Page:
ICES: Small: Discovering Fundamental Structural and Behavioral Laws of Social Networks
Alexander Nikolaev Principal Investigator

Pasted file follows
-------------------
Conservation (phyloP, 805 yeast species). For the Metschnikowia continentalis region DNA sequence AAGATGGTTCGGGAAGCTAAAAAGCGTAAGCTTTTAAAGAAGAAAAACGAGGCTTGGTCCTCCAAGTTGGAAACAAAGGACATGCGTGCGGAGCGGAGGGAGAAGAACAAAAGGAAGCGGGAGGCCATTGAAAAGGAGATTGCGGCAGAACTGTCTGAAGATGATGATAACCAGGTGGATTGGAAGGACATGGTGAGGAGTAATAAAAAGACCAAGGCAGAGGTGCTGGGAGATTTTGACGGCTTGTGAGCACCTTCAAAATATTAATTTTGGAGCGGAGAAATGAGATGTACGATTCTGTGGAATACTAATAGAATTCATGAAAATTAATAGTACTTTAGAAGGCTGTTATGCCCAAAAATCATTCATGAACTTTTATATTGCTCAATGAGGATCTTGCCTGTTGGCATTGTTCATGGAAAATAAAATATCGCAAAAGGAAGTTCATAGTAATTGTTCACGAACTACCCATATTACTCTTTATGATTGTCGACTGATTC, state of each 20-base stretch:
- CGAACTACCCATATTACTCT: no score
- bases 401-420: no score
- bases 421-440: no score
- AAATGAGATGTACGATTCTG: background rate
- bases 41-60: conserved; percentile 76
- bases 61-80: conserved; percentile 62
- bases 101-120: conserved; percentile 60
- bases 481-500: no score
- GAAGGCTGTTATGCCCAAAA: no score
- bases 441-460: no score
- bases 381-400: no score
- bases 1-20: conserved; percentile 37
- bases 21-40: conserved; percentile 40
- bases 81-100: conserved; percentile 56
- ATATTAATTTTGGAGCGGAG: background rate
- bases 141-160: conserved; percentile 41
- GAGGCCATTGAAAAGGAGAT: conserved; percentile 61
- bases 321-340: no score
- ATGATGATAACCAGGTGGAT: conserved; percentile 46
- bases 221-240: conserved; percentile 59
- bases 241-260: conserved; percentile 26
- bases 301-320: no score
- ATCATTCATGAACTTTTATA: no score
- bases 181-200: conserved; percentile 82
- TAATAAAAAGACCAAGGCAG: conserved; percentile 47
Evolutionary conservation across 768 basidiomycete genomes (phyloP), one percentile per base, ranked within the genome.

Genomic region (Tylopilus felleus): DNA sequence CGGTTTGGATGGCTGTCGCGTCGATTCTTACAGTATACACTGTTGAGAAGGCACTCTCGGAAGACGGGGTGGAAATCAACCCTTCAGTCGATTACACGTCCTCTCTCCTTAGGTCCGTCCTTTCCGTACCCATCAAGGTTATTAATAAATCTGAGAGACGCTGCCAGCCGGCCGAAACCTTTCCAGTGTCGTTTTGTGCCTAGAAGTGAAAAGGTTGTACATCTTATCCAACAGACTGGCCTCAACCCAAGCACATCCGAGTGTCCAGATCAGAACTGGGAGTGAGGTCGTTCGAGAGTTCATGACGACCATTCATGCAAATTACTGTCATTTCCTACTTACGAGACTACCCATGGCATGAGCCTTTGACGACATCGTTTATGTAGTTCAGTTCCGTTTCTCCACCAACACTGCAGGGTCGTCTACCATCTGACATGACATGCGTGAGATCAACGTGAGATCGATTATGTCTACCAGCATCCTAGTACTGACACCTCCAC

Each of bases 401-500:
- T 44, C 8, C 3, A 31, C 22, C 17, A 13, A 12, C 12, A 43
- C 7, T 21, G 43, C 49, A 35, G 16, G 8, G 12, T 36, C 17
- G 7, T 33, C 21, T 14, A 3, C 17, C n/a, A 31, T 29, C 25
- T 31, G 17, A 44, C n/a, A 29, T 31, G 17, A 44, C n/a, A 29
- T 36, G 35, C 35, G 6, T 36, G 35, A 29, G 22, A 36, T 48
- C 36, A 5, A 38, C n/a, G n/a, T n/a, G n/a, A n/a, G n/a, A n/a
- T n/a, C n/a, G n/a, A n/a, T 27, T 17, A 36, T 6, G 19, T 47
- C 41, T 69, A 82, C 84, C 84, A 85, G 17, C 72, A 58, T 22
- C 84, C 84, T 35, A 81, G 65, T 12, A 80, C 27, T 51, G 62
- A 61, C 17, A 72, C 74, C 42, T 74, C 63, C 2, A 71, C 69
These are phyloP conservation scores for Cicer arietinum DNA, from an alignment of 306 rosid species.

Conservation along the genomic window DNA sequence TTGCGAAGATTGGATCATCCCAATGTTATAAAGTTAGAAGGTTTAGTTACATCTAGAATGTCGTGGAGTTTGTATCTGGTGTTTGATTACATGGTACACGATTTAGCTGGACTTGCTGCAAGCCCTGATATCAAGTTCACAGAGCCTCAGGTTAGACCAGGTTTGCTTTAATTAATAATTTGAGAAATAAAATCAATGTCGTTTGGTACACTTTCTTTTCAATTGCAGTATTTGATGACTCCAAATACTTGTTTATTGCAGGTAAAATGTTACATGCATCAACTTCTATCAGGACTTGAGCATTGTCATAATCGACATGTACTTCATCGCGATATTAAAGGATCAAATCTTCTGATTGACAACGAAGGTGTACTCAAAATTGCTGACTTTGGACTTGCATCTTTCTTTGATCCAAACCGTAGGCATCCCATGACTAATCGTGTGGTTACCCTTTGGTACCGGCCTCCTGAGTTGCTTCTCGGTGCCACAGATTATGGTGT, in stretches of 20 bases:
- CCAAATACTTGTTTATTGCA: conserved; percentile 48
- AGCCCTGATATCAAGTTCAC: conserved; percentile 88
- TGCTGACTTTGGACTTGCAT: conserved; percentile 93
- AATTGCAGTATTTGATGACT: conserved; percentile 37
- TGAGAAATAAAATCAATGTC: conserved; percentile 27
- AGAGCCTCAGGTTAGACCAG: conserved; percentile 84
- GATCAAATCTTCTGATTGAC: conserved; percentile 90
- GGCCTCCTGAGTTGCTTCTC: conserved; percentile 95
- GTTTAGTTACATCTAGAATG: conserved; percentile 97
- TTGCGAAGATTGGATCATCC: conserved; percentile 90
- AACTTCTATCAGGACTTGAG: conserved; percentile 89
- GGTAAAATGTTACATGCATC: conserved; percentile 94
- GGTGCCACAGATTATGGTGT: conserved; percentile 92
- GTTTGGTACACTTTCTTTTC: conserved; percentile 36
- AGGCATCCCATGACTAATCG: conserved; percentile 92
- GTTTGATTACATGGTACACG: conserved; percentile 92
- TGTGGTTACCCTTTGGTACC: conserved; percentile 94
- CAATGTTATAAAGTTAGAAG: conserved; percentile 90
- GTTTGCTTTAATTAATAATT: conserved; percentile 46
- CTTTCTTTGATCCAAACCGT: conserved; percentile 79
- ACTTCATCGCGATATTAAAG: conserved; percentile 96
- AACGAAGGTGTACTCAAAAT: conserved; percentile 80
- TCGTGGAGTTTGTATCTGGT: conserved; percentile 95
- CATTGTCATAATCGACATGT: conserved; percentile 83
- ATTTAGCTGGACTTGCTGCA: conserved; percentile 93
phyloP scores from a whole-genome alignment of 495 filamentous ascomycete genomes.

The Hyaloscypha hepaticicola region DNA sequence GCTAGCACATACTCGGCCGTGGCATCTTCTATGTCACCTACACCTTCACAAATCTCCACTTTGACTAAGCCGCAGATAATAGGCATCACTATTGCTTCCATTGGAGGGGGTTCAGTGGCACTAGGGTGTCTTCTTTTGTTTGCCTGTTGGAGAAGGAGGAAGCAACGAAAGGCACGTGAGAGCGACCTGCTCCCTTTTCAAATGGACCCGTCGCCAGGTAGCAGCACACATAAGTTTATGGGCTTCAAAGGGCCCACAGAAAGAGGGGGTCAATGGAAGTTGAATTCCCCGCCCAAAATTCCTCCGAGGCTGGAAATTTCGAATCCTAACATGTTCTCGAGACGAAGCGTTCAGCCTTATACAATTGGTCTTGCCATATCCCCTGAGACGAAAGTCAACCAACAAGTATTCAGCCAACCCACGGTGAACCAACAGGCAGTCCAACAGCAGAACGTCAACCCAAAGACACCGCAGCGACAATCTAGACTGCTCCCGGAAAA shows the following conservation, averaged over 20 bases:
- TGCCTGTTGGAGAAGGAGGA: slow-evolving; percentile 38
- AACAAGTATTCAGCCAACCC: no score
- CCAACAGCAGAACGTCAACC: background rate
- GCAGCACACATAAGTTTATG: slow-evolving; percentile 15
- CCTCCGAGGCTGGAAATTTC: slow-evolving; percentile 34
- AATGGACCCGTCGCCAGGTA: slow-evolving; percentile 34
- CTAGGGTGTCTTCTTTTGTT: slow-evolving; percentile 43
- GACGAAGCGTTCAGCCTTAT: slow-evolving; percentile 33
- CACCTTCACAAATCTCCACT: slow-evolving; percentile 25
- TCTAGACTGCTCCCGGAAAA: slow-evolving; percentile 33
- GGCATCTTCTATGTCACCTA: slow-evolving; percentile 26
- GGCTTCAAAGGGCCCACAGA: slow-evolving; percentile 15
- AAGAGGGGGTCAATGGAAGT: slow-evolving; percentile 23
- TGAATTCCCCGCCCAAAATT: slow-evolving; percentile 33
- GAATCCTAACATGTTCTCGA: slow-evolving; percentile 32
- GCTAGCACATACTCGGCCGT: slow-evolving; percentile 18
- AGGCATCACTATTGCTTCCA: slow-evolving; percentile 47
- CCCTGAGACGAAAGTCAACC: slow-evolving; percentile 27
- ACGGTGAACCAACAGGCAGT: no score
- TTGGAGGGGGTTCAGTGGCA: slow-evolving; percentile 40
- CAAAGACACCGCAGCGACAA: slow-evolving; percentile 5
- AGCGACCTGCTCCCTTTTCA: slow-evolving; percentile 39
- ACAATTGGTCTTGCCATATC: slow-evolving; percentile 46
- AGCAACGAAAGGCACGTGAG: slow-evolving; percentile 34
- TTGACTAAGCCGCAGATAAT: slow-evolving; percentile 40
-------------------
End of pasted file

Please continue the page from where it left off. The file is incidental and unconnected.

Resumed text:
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For centuries, the discovery of scientific laws has been driven by empirical investigation of natural phenomena. However, human capabilities of relationship discovery get strained in multi-dimensional spaces, which in particular may explain why we have not seen any fundamental laws postulated for the structure or behavior of such complex constructs as social networks.<br/><br/>This project will exploit the methodological toolbox based on symbolic regression with the objective to assist the human mind in simultaneously searching through multiple social network datasets and detecting stable relationship patterns across them, thus allowing for the discovery of natural social network behavior laws. This project will identify objectively measurable, macroscopic metrics pertaining to social network phenomena and explore under what conditions the computer-enabled empirical approach to knowledge discovery can be successful. The scientific inquiry approach based on the computer-enabled empirical learning paradigm will rely on recent advances in stochastic processes, systems theory, symbolic regression, evolutionary algorithms, and data fusion. Using standard social network metrics, computational experiments will be conducted and their results manually traversed in search for robust expressions (explicit formulae and invariants) corresponding to hidden symbolic laws. This project will benefit organizations and institutions that rely on fundamental understanding of social structures. It will further advances in communications, economics, engineering, psychology, sociology, epidemiology, and other domains engaged in studies of social interaction and behavior. On a broader level, this project will enrich the methodological toolbox of inquiry for other unexplored areas of modern science. Through student involvement activities and outreach, this research effort will enhance the educational environment supported by NSF and fostered at the University at Buffalo.